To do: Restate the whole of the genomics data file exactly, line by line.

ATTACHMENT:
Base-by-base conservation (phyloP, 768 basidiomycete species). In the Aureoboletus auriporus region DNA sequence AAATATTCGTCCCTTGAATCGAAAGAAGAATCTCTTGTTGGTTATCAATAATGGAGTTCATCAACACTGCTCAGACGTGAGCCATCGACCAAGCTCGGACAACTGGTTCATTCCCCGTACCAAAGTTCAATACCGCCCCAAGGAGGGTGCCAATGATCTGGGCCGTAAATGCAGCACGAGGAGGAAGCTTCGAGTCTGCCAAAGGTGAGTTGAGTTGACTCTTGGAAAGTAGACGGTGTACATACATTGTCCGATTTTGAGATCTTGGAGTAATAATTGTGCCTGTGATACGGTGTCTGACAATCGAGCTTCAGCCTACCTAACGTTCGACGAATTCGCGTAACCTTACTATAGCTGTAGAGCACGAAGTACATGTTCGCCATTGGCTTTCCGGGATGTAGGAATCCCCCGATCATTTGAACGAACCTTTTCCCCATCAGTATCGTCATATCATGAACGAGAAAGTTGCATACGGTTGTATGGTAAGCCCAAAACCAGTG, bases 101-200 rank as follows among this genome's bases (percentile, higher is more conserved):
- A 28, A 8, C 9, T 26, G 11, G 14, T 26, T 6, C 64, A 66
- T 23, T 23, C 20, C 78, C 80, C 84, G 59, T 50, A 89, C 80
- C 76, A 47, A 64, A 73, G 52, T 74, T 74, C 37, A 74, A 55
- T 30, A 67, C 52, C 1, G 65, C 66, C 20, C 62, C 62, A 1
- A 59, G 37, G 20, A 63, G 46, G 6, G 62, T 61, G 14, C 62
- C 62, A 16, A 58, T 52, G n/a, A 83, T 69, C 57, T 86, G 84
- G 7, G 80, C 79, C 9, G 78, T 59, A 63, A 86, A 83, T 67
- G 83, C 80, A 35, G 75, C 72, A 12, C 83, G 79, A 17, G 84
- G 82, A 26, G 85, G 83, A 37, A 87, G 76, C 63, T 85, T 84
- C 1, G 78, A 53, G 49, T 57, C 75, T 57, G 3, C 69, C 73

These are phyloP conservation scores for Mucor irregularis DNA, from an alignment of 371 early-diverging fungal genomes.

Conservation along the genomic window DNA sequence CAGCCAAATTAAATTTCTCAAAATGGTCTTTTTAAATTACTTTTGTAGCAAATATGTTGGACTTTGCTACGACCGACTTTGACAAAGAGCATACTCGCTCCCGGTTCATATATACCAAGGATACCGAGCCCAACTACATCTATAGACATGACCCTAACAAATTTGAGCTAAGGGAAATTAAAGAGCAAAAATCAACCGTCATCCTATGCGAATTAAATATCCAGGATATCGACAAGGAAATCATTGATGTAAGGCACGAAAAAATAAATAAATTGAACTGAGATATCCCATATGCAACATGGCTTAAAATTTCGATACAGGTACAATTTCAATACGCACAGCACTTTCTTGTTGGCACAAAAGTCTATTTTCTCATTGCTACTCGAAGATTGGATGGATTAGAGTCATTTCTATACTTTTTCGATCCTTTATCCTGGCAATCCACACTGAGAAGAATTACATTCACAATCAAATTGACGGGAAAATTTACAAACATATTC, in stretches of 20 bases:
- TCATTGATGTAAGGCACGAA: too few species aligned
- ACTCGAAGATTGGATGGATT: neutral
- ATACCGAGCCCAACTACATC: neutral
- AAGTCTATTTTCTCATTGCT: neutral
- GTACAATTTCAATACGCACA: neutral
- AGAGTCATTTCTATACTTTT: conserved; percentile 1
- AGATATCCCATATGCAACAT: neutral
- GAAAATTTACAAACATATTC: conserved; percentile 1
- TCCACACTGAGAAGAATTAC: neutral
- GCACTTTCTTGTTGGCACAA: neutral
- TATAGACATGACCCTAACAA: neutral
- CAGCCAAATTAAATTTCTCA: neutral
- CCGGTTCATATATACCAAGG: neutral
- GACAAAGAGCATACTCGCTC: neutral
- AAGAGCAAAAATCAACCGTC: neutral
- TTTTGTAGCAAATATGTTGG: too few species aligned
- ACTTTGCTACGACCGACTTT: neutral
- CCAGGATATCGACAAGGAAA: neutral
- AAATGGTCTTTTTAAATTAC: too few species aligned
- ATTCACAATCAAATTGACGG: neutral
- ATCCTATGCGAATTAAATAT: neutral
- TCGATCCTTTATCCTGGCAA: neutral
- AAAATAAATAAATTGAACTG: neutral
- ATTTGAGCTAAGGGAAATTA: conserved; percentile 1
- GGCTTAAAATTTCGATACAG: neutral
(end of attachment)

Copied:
Base-by-base conservation (phyloP, 768 basidiomycete species). In the Aureoboletus auriporus region DNA sequence AAATATTCGTCCCTTGAATCGAAAGAAGAATCTCTTGTTGGTTATCAATAATGGAGTTCATCAACACTGCTCAGACGTGAGCCATCGACCAAGCTCGGACAACTGGTTCATTCCCCGTACCAAAGTTCAATACCGCCCCAAGGAGGGTGCCAATGATCTGGGCCGTAAATGCAGCACGAGGAGGAAGCTTCGAGTCTGCCAAAGGTGAGTTGAGTTGACTCTTGGAAAGTAGACGGTGTACATACATTGTCCGATTTTGAGATCTTGGAGTAATAATTGTGCCTGTGATACGGTGTCTGACAATCGAGCTTCAGCCTACCTAACGTTCGACGAATTCGCGTAACCTTACTATAGCTGTAGAGCACGAAGTACATGTTCGCCATTGGCTTTCCGGGATGTAGGAATCCCCCGATCATTTGAACGAACCTTTTCCCCATCAGTATCGTCATATCATGAACGAGAAAGTTGCATACGGTTGTATGGTAAGCCCAAAACCAGTG, bases 101-200 rank as follows among this genome's bases (percentile, higher is more conserved):
- A 28, A 8, C 9, T 26, G 11, G 14, T 26, T 6, C 64, A 66
- T 23, T 23, C 20, C 78, C 80, C 84, G 59, T 50, A 89, C 80
- C 76, A 47, A 64, A 73, G 52, T 74, T 74, C 37, A 74, A 55
- T 30, A 67, C 52, C 1, G 65, C 66, C 20, C 62, C 62, A 1
- A 59, G 37, G 20, A 63, G 46, G 6, G 62, T 61, G 14, C 62
- C 62, A 16, A 58, T 52, G n/a, A 83, T 69, C 57, T 86, G 84
- G 7, G 80, C 79, C 9, G 78, T 59, A 63, A 86, A 83, T 67
- G 83, C 80, A 35, G 75, C 72, A 12, C 83, G 79, A 17, G 84
- G 82, A 26, G 85, G 83, A 37, A 87, G 76, C 63, T 85, T 84
- C 1, G 78, A 53, G 49, T 57, C 75, T 57, G 3, C 69, C 73

These are phyloP conservation scores for Mucor irregularis DNA, from an alignment of 371 early-diverging fungal genomes.

Conservation along the genomic window DNA sequence CAGCCAAATTAAATTTCTCAAAATGGTCTTTTTAAATTACTTTTGTAGCAAATATGTTGGACTTTGCTACGACCGACTTTGACAAAGAGCATACTCGCTCCCGGTTCATATATACCAAGGATACCGAGCCCAACTACATCTATAGACATGACCCTAACAAATTTGAGCTAAGGGAAATTAAAGAGCAAAAATCAACCGTCATCCTATGCGAATTAAATATCCAGGATATCGACAAGGAAATCATTGATGTAAGGCACGAAAAAATAAATAAATTGAACTGAGATATCCCATATGCAACATGGCTTAAAATTTCGATACAGGTACAATTTCAATACGCACAGCACTTTCTTGTTGGCACAAAAGTCTATTTTCTCATTGCTACTCGAAGATTGGATGGATTAGAGTCATTTCTATACTTTTTCGATCCTTTATCCTGGCAATCCACACTGAGAAGAATTACATTCACAATCAAATTGACGGGAAAATTTACAAACATATTC, in stretches of 20 bases:
- TCATTGATGTAAGGCACGAA: too few species aligned
- ACTCGAAGATTGGATGGATT: neutral
- ATACCGAGCCCAACTACATC: neutral
- AAGTCTATTTTCTCATTGCT: neutral
- GTACAATTTCAATACGCACA: neutral
- AGAGTCATTTCTATACTTTT: conserved; percentile 1
- AGATATCCCATATGCAACAT: neutral
- GAAAATTTACAAACATATTC: conserved; percentile 1
- TCCACACTGAGAAGAATTAC: neutral
- GCACTTTCTTGTTGGCACAA: neutral
- TATAGACATGACCCTAACAA: neutral
- CAGCCAAATTAAATTTCTCA: neutral
- CCGGTTCATATATACCAAGG: neutral
- GACAAAGAGCATACTCGCTC: neutral
- AAGAGCAAAAATCAACCGTC: neutral
- TTTTGTAGCAAATATGTTGG: too few species aligned
- ACTTTGCTACGACCGACTTT: neutral
- CCAGGATATCGACAAGGAAA: neutral
- AAATGGTCTTTTTAAATTAC: too few species aligned
- ATTCACAATCAAATTGACGG: neutral
- ATCCTATGCGAATTAAATAT: neutral
- TCGATCCTTTATCCTGGCAA: neutral
- AAAATAAATAAATTGAACTG: neutral
- ATTTGAGCTAAGGGAAATTA: conserved; percentile 1
- GGCTTAAAATTTCGATACAG: neutral